The World Needs to Stand in Solidarity with Iran
Jun 24, 2009 by Dieumeme Noelliste | 0 Comments
While Iran finds itself in the throes of a brutal clampdown unleashed upon its citizens by the theocratic regime in response to the people’s protest against electoral irregularities, a debate is raging in this county over the kind of response that the United States government should make to the crisis.
On the one hand, determined to avoid the charge of meddling in Iran’s internal affairs and thereby giving a pretext to the regime for further brutal action, the Obama administration has opted for a cautious and measured response to the post election’s developments. In a calm tone, President Obama appealed to the regime to respect the rights of the Iranian people, reminding it that the world is watching.
On the other hand, others downplay the importance of avoiding external interference, arguing that the situation calls for a firmer stance on behalf of the protesters than the posture taken by our President. In their view, in the face of such ruthless repression of peaceful dissent, and in light of the cry of the embattled people to the outside world for help, no response will do but a robust denunciation of the regime and a clear upholding of the people’s cause.
It takes little effort to understand, and indeed identify with, those who are clamoring for a stronger voice in defense of freedom’s cause on the part of a people for whom liberty is a fundamental right and a non-negotiable value. The horrible sight of a young and defenseless woman shot dead in the prime of life for the sole reason of being present at a peaceful demonstration arouses righteous indignation in the breast of decent humans and a longing for judgment toward the perpetrators of such a heinous act. Indeed, in our moral outrage, we wish that we had the power to right such blatant wrong and offensive injustice with a snap of the finger.
Ah, herein lies our challenge. Justified though our sense of outrage may be, we are very limited in what we can do to influence the course of events in that distant land. Given the current state of relations between the United States and the government of Iran, there seems to be little that the U.S. can do unilaterally to steer their conduct in a desirable direction. Our leveraging power does not seem great. Indeed, if we don’t exercise wisdom and prudence in the way we express our feeling of moral revulsion and our sympathy for the protesters, we can contribute to the worsening of their plight and the crushing of any revolutionary seed which may be being sown now.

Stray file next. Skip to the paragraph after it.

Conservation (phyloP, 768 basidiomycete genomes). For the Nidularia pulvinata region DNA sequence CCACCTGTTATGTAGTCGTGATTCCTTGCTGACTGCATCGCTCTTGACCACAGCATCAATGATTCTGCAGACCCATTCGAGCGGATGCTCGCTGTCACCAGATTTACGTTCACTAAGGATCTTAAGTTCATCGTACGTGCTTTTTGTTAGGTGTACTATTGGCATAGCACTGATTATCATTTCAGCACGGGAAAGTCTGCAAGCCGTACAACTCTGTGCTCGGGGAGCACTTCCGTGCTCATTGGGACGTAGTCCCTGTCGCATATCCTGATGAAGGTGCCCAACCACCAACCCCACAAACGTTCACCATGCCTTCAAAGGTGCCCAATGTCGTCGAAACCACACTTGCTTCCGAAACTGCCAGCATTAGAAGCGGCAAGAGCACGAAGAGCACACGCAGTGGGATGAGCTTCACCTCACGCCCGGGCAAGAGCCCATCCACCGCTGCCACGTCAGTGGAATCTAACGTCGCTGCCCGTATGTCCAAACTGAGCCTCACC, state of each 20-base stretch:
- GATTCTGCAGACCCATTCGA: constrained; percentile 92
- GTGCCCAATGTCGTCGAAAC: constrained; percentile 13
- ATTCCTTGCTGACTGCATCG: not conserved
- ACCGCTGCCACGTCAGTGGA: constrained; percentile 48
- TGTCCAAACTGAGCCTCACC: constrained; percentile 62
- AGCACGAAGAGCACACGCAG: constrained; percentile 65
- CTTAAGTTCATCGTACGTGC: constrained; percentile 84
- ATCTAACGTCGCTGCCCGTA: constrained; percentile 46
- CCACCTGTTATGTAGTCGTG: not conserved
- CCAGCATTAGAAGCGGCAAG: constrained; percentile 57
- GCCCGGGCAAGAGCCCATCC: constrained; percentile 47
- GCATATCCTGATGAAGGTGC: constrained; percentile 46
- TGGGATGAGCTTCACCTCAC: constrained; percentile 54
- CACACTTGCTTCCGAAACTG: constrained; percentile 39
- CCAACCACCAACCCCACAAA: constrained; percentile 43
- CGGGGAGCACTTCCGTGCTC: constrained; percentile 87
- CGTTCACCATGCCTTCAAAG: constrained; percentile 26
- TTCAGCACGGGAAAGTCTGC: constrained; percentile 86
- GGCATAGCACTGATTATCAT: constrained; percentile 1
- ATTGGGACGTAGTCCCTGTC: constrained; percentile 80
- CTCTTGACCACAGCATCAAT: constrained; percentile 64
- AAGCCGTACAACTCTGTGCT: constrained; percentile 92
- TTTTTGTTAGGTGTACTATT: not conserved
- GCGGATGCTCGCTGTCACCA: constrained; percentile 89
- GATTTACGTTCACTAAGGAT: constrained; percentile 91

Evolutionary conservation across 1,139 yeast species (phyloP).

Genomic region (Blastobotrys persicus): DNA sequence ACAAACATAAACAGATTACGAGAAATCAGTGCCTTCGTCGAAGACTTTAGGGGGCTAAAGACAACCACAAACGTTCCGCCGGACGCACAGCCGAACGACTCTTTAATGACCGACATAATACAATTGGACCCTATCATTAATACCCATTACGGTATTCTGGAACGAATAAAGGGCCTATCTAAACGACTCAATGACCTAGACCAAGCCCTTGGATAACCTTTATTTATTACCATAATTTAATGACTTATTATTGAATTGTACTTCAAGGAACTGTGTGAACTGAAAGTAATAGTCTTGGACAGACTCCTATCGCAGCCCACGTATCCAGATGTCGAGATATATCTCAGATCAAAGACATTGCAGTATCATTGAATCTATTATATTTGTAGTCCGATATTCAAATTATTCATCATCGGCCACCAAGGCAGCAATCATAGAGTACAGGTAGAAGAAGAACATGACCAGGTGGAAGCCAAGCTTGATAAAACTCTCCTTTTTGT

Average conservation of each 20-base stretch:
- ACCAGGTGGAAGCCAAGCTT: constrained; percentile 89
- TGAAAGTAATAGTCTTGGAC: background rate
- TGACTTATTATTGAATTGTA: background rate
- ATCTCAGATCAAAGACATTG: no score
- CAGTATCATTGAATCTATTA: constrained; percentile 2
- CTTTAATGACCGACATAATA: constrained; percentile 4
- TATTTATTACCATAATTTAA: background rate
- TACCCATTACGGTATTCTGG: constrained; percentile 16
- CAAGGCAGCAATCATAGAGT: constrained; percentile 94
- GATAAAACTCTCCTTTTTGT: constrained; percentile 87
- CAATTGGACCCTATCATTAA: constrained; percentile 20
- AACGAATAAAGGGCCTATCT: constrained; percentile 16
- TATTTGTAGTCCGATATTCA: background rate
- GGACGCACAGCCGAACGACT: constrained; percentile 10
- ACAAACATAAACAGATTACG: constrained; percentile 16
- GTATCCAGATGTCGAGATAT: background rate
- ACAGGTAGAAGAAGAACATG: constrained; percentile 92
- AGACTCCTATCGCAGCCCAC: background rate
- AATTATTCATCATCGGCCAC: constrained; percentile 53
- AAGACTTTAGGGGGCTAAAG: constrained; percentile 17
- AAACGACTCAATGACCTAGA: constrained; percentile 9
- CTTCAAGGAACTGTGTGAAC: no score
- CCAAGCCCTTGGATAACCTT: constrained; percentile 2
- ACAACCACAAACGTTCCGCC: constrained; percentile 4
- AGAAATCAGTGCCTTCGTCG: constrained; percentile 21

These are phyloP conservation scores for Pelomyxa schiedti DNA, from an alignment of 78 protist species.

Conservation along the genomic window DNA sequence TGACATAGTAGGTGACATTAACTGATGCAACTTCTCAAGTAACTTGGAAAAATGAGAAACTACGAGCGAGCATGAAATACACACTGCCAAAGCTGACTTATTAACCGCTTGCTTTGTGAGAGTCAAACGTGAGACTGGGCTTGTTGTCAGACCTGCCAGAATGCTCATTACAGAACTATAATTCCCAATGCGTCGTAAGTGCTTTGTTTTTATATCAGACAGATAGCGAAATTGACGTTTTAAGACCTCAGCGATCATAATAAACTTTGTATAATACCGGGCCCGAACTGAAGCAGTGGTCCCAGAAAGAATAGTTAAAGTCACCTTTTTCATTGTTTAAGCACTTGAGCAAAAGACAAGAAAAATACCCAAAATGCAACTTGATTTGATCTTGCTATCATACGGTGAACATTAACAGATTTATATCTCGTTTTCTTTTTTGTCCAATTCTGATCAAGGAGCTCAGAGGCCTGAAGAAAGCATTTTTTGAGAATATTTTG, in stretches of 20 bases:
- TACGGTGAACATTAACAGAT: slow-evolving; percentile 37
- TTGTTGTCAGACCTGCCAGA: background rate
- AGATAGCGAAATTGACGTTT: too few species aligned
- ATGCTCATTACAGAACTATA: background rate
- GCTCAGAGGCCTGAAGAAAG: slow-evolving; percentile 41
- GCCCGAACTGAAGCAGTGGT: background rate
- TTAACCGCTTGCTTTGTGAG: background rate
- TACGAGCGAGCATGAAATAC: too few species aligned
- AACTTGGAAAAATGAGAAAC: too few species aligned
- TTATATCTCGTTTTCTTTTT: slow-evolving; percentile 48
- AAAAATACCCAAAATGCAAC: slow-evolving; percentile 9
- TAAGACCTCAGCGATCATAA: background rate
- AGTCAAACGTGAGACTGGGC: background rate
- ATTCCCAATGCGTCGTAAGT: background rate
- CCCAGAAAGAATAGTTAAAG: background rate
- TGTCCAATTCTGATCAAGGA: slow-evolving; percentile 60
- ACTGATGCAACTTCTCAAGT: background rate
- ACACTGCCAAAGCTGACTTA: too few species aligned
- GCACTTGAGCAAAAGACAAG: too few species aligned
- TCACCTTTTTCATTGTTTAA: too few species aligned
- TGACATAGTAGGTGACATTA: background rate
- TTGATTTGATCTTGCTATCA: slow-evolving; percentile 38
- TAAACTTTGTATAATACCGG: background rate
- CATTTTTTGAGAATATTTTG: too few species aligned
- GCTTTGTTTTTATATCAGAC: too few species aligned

This being said, my argument is not for silence in the face of atrocities or a deaf ear in the face of a desperate cry for help. My point, rather, is this: in the current conjuncture, the voice of the U.S. alone can accomplish little. Since this is the case, what is needed is the joint voice of freedom loving people the world over to be added to the cry of the freedom seeking people of Iran. And this is my view, is what President Obama is to facilitate. In the present circumstances, his leadership role should not consist primarily in making solitary pronouncements—cautious or tough. Rather, it lies, first and foremost, in enlisting others to add their voice to ours so that together the world may send as collective and loud a message to Iran as possible.
Such a message would be a message of support and solidarity to those who are being oppressed, and a challenge to the oppressive regime to abide by the ideals of justice and human dignity which the faith it vouchsafes upholds.
President Obama did well to remind Tehran that the world is watching. But, it doesn’t suffice for the world to adopt just a passive stance. Watching alone has little chance of strengthening the hands of the oppressed, or discouraging giving the harmful deeds of the oppressor. The Jewish Holocaust and the Rwandan massacre are sobering and vivid reminders of how ineffective a passive posture can be. Having watched and seen the world must at least speak in unison and where possible, act.